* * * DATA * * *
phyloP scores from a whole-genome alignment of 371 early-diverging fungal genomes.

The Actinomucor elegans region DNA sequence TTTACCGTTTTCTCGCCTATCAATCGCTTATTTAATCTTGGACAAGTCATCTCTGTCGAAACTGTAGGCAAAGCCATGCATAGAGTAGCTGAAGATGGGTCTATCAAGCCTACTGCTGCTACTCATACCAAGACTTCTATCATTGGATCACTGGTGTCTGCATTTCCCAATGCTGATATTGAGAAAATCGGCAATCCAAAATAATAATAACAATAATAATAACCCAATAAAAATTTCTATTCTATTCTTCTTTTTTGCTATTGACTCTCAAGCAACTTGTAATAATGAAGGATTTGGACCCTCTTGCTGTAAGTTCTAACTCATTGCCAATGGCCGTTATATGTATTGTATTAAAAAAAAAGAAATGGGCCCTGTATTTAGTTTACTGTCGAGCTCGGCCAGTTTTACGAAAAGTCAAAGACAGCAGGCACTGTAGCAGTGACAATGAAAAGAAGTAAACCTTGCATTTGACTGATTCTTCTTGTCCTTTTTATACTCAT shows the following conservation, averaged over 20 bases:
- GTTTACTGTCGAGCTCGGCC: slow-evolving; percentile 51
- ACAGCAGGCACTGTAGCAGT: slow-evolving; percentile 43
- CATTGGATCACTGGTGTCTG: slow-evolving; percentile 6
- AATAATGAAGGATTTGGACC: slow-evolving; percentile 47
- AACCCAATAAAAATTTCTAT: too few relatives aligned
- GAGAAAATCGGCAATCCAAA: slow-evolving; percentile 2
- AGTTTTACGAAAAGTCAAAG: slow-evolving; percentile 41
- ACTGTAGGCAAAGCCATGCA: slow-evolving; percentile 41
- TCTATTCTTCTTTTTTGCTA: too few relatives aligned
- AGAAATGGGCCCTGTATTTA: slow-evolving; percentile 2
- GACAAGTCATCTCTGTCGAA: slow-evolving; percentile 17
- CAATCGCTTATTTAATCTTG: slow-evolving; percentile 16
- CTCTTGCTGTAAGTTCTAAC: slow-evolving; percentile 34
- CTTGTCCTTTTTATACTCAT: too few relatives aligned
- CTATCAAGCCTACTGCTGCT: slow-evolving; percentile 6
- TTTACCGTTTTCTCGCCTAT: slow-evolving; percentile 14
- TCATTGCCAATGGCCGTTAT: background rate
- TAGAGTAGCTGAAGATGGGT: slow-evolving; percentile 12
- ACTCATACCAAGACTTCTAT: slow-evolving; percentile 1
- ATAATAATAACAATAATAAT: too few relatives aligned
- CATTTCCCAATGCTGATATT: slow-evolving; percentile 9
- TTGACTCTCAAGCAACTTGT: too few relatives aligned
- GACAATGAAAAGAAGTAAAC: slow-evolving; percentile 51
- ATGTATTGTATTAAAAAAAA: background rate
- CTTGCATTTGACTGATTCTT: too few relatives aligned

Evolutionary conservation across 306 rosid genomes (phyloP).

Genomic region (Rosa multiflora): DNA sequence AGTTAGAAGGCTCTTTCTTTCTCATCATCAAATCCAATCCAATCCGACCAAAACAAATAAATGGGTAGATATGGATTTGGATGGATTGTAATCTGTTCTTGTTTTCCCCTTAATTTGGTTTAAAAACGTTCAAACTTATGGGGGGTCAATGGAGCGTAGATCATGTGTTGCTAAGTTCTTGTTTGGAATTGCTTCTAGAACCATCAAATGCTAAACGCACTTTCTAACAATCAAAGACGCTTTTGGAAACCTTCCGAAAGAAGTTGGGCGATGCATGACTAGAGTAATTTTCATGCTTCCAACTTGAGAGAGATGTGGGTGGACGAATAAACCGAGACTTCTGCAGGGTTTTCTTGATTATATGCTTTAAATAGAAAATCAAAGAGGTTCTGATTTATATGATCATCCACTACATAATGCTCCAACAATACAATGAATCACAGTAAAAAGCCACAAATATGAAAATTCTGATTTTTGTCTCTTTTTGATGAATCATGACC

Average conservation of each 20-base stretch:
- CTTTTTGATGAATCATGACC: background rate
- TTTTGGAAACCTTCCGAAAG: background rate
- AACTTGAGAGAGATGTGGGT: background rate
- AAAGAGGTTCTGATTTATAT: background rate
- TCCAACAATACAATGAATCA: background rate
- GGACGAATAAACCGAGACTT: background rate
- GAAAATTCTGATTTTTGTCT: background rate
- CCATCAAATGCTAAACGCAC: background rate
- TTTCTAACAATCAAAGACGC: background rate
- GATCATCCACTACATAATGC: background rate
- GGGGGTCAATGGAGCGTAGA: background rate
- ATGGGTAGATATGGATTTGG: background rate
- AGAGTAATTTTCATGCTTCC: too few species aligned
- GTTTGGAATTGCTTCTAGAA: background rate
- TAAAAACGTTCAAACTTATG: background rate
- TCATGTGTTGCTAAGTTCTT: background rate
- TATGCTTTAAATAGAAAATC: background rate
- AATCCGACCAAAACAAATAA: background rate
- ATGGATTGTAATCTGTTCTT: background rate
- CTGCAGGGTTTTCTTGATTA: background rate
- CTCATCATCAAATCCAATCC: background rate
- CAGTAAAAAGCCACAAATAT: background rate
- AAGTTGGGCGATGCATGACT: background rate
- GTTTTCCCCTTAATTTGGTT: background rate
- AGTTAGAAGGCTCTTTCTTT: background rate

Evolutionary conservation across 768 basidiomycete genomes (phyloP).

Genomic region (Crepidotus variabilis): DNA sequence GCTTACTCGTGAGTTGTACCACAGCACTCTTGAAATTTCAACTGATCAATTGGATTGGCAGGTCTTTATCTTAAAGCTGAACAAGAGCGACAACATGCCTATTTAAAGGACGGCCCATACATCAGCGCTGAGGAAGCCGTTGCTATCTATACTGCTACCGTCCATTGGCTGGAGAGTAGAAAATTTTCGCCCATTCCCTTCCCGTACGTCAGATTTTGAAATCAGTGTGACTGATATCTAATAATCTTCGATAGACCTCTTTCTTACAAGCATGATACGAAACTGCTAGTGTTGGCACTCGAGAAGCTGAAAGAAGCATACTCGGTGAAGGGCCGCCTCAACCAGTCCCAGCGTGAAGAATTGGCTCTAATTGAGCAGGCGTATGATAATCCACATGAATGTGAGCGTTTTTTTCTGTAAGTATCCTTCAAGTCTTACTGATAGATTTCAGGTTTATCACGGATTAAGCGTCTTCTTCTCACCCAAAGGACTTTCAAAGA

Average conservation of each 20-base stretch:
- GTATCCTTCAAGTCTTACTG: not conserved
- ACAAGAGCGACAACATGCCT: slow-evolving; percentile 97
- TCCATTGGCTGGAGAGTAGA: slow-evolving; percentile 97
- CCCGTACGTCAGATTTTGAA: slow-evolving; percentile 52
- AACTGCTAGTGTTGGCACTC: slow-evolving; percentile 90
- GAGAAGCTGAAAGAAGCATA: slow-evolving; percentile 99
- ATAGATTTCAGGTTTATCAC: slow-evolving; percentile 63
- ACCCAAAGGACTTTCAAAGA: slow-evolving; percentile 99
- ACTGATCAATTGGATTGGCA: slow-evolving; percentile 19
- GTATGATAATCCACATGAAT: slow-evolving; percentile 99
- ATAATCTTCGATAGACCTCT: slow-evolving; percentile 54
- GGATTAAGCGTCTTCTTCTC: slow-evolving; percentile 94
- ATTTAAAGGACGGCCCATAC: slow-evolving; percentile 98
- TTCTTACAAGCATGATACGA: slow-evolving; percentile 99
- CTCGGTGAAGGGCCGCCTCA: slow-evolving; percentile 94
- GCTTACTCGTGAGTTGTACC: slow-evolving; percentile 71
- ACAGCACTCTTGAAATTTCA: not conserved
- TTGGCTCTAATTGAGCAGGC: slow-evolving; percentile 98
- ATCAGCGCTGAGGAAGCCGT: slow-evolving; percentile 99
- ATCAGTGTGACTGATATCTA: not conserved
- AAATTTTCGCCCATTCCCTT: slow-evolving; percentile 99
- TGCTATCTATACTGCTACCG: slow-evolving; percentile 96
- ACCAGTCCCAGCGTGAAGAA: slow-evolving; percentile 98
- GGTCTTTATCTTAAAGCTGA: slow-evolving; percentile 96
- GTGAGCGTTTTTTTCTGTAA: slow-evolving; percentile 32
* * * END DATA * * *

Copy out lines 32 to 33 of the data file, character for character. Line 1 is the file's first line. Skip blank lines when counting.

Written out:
- TTTTGGAAACCTTCCGAAAG: background rate
- AACTTGAGAGAGATGTGGGT: background rate